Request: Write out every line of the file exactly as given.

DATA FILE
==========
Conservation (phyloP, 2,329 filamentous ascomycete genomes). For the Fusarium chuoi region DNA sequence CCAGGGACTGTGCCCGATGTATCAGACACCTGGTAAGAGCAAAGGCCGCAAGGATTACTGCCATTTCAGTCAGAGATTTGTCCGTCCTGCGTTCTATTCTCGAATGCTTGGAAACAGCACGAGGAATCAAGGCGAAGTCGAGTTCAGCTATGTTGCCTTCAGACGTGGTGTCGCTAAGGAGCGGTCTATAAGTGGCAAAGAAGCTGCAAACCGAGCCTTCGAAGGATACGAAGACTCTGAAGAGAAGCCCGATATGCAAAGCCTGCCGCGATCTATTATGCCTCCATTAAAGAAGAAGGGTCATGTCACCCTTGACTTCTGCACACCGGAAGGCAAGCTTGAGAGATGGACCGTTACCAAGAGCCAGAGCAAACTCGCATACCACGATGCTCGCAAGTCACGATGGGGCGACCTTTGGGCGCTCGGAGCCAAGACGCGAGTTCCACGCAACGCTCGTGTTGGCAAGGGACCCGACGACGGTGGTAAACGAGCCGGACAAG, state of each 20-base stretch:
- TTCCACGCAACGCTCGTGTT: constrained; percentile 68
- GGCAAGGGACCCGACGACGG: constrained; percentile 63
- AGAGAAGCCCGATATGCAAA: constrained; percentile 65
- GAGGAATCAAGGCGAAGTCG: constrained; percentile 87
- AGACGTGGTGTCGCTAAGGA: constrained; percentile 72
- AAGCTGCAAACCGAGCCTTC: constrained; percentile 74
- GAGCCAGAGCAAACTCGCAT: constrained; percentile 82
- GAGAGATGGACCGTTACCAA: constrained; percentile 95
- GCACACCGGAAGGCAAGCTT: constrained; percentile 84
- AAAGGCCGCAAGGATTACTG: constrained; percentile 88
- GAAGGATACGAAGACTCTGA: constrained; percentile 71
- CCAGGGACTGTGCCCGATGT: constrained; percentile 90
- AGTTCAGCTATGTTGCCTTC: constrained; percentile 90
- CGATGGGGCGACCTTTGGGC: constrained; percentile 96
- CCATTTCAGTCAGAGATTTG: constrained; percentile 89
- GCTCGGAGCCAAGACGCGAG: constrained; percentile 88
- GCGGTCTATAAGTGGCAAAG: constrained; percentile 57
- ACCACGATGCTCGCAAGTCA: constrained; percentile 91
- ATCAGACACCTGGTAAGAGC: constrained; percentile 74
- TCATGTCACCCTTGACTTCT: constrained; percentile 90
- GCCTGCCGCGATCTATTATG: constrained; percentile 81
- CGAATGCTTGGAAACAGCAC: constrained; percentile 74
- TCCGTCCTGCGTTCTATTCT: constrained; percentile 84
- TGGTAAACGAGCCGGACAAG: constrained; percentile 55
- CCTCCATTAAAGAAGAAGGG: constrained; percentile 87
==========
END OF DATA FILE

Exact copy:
Conservation (phyloP, 2,329 filamentous ascomycete genomes). For the Fusarium chuoi region DNA sequence CCAGGGACTGTGCCCGATGTATCAGACACCTGGTAAGAGCAAAGGCCGCAAGGATTACTGCCATTTCAGTCAGAGATTTGTCCGTCCTGCGTTCTATTCTCGAATGCTTGGAAACAGCACGAGGAATCAAGGCGAAGTCGAGTTCAGCTATGTTGCCTTCAGACGTGGTGTCGCTAAGGAGCGGTCTATAAGTGGCAAAGAAGCTGCAAACCGAGCCTTCGAAGGATACGAAGACTCTGAAGAGAAGCCCGATATGCAAAGCCTGCCGCGATCTATTATGCCTCCATTAAAGAAGAAGGGTCATGTCACCCTTGACTTCTGCACACCGGAAGGCAAGCTTGAGAGATGGACCGTTACCAAGAGCCAGAGCAAACTCGCATACCACGATGCTCGCAAGTCACGATGGGGCGACCTTTGGGCGCTCGGAGCCAAGACGCGAGTTCCACGCAACGCTCGTGTTGGCAAGGGACCCGACGACGGTGGTAAACGAGCCGGACAAG, state of each 20-base stretch:
- TTCCACGCAACGCTCGTGTT: constrained; percentile 68
- GGCAAGGGACCCGACGACGG: constrained; percentile 63
- AGAGAAGCCCGATATGCAAA: constrained; percentile 65
- GAGGAATCAAGGCGAAGTCG: constrained; percentile 87
- AGACGTGGTGTCGCTAAGGA: constrained; percentile 72
- AAGCTGCAAACCGAGCCTTC: constrained; percentile 74
- GAGCCAGAGCAAACTCGCAT: constrained; percentile 82
- GAGAGATGGACCGTTACCAA: constrained; percentile 95
- GCACACCGGAAGGCAAGCTT: constrained; percentile 84
- AAAGGCCGCAAGGATTACTG: constrained; percentile 88
- GAAGGATACGAAGACTCTGA: constrained; percentile 71
- CCAGGGACTGTGCCCGATGT: constrained; percentile 90
- AGTTCAGCTATGTTGCCTTC: constrained; percentile 90
- CGATGGGGCGACCTTTGGGC: constrained; percentile 96
- CCATTTCAGTCAGAGATTTG: constrained; percentile 89
- GCTCGGAGCCAAGACGCGAG: constrained; percentile 88
- GCGGTCTATAAGTGGCAAAG: constrained; percentile 57
- ACCACGATGCTCGCAAGTCA: constrained; percentile 91
- ATCAGACACCTGGTAAGAGC: constrained; percentile 74
- TCATGTCACCCTTGACTTCT: constrained; percentile 90
- GCCTGCCGCGATCTATTATG: constrained; percentile 81
- CGAATGCTTGGAAACAGCAC: constrained; percentile 74
- TCCGTCCTGCGTTCTATTCT: constrained; percentile 84
- TGGTAAACGAGCCGGACAAG: constrained; percentile 55
- CCTCCATTAAAGAAGAAGGG: constrained; percentile 87